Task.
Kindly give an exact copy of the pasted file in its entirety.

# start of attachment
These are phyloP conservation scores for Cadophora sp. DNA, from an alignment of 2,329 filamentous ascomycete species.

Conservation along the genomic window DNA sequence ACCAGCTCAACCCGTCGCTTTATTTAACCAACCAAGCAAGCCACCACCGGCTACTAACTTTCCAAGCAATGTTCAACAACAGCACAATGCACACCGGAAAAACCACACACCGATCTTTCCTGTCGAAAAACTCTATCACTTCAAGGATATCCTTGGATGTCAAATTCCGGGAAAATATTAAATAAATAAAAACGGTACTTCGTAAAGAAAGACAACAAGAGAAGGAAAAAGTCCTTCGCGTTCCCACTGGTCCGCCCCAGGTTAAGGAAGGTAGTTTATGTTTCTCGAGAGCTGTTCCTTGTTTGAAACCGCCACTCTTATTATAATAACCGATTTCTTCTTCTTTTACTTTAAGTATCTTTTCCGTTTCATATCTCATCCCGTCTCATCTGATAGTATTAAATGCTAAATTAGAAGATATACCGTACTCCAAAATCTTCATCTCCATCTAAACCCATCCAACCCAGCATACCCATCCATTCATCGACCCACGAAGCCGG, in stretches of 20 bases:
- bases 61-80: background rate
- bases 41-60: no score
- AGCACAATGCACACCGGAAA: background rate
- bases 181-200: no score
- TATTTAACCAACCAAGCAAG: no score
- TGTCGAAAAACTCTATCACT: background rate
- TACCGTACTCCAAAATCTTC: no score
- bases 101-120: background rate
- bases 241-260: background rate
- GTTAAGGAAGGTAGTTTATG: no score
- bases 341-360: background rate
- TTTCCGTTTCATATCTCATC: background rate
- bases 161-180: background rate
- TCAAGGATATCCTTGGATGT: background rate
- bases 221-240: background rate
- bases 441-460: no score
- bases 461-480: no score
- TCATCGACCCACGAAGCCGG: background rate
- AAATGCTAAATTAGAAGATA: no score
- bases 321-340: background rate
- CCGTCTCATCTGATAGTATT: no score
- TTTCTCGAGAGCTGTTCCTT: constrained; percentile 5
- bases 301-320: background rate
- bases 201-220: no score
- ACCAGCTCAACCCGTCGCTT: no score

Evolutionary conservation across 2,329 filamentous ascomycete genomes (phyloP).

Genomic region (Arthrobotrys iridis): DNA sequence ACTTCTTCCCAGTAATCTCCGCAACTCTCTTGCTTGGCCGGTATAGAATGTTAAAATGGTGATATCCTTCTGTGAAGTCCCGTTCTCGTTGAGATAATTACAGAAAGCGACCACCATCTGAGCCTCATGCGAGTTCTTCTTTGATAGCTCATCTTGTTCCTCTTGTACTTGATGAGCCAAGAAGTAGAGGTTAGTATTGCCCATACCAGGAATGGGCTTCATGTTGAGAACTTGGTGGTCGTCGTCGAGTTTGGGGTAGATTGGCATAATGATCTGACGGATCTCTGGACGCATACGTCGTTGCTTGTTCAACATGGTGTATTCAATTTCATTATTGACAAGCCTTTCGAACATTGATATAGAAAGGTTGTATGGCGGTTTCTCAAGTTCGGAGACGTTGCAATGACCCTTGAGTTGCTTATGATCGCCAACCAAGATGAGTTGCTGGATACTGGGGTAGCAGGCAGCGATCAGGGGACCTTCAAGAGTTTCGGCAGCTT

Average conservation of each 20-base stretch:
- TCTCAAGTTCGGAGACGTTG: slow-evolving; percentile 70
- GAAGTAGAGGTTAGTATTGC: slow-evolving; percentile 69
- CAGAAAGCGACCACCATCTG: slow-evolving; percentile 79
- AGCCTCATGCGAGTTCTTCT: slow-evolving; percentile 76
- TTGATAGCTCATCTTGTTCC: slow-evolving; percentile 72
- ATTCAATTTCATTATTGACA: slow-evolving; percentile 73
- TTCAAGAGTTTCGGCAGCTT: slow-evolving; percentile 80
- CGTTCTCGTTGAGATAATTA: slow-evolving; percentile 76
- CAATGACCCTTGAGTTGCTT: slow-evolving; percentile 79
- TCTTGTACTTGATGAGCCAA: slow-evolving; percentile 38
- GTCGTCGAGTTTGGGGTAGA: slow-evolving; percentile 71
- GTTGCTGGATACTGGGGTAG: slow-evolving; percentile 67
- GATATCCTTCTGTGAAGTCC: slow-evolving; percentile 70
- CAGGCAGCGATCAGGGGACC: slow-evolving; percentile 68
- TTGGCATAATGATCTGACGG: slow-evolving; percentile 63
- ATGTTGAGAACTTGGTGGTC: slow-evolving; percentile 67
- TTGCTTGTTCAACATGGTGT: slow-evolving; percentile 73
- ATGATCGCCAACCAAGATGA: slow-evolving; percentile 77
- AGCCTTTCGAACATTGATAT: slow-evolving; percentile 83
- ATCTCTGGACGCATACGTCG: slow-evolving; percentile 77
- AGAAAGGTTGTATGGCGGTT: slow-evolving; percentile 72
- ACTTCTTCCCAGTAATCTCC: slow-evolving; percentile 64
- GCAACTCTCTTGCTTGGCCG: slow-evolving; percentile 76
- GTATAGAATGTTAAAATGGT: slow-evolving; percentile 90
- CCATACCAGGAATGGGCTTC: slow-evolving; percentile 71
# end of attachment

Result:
These are phyloP conservation scores for Cadophora sp. DNA, from an alignment of 2,329 filamentous ascomycete species.

Conservation along the genomic window DNA sequence ACCAGCTCAACCCGTCGCTTTATTTAACCAACCAAGCAAGCCACCACCGGCTACTAACTTTCCAAGCAATGTTCAACAACAGCACAATGCACACCGGAAAAACCACACACCGATCTTTCCTGTCGAAAAACTCTATCACTTCAAGGATATCCTTGGATGTCAAATTCCGGGAAAATATTAAATAAATAAAAACGGTACTTCGTAAAGAAAGACAACAAGAGAAGGAAAAAGTCCTTCGCGTTCCCACTGGTCCGCCCCAGGTTAAGGAAGGTAGTTTATGTTTCTCGAGAGCTGTTCCTTGTTTGAAACCGCCACTCTTATTATAATAACCGATTTCTTCTTCTTTTACTTTAAGTATCTTTTCCGTTTCATATCTCATCCCGTCTCATCTGATAGTATTAAATGCTAAATTAGAAGATATACCGTACTCCAAAATCTTCATCTCCATCTAAACCCATCCAACCCAGCATACCCATCCATTCATCGACCCACGAAGCCGG, in stretches of 20 bases:
- bases 61-80: background rate
- bases 41-60: no score
- AGCACAATGCACACCGGAAA: background rate
- bases 181-200: no score
- TATTTAACCAACCAAGCAAG: no score
- TGTCGAAAAACTCTATCACT: background rate
- TACCGTACTCCAAAATCTTC: no score
- bases 101-120: background rate
- bases 241-260: background rate
- GTTAAGGAAGGTAGTTTATG: no score
- bases 341-360: background rate
- TTTCCGTTTCATATCTCATC: background rate
- bases 161-180: background rate
- TCAAGGATATCCTTGGATGT: background rate
- bases 221-240: background rate
- bases 441-460: no score
- bases 461-480: no score
- TCATCGACCCACGAAGCCGG: background rate
- AAATGCTAAATTAGAAGATA: no score
- bases 321-340: background rate
- CCGTCTCATCTGATAGTATT: no score
- TTTCTCGAGAGCTGTTCCTT: constrained; percentile 5
- bases 301-320: background rate
- bases 201-220: no score
- ACCAGCTCAACCCGTCGCTT: no score

Evolutionary conservation across 2,329 filamentous ascomycete genomes (phyloP).

Genomic region (Arthrobotrys iridis): DNA sequence ACTTCTTCCCAGTAATCTCCGCAACTCTCTTGCTTGGCCGGTATAGAATGTTAAAATGGTGATATCCTTCTGTGAAGTCCCGTTCTCGTTGAGATAATTACAGAAAGCGACCACCATCTGAGCCTCATGCGAGTTCTTCTTTGATAGCTCATCTTGTTCCTCTTGTACTTGATGAGCCAAGAAGTAGAGGTTAGTATTGCCCATACCAGGAATGGGCTTCATGTTGAGAACTTGGTGGTCGTCGTCGAGTTTGGGGTAGATTGGCATAATGATCTGACGGATCTCTGGACGCATACGTCGTTGCTTGTTCAACATGGTGTATTCAATTTCATTATTGACAAGCCTTTCGAACATTGATATAGAAAGGTTGTATGGCGGTTTCTCAAGTTCGGAGACGTTGCAATGACCCTTGAGTTGCTTATGATCGCCAACCAAGATGAGTTGCTGGATACTGGGGTAGCAGGCAGCGATCAGGGGACCTTCAAGAGTTTCGGCAGCTT

Average conservation of each 20-base stretch:
- TCTCAAGTTCGGAGACGTTG: slow-evolving; percentile 70
- GAAGTAGAGGTTAGTATTGC: slow-evolving; percentile 69
- CAGAAAGCGACCACCATCTG: slow-evolving; percentile 79
- AGCCTCATGCGAGTTCTTCT: slow-evolving; percentile 76
- TTGATAGCTCATCTTGTTCC: slow-evolving; percentile 72
- ATTCAATTTCATTATTGACA: slow-evolving; percentile 73
- TTCAAGAGTTTCGGCAGCTT: slow-evolving; percentile 80
- CGTTCTCGTTGAGATAATTA: slow-evolving; percentile 76
- CAATGACCCTTGAGTTGCTT: slow-evolving; percentile 79
- TCTTGTACTTGATGAGCCAA: slow-evolving; percentile 38
- GTCGTCGAGTTTGGGGTAGA: slow-evolving; percentile 71
- GTTGCTGGATACTGGGGTAG: slow-evolving; percentile 67
- GATATCCTTCTGTGAAGTCC: slow-evolving; percentile 70
- CAGGCAGCGATCAGGGGACC: slow-evolving; percentile 68
- TTGGCATAATGATCTGACGG: slow-evolving; percentile 63
- ATGTTGAGAACTTGGTGGTC: slow-evolving; percentile 67
- TTGCTTGTTCAACATGGTGT: slow-evolving; percentile 73
- ATGATCGCCAACCAAGATGA: slow-evolving; percentile 77
- AGCCTTTCGAACATTGATAT: slow-evolving; percentile 83
- ATCTCTGGACGCATACGTCG: slow-evolving; percentile 77
- AGAAAGGTTGTATGGCGGTT: slow-evolving; percentile 72
- ACTTCTTCCCAGTAATCTCC: slow-evolving; percentile 64
- GCAACTCTCTTGCTTGGCCG: slow-evolving; percentile 76
- GTATAGAATGTTAAAATGGT: slow-evolving; percentile 90
- CCATACCAGGAATGGGCTTC: slow-evolving; percentile 71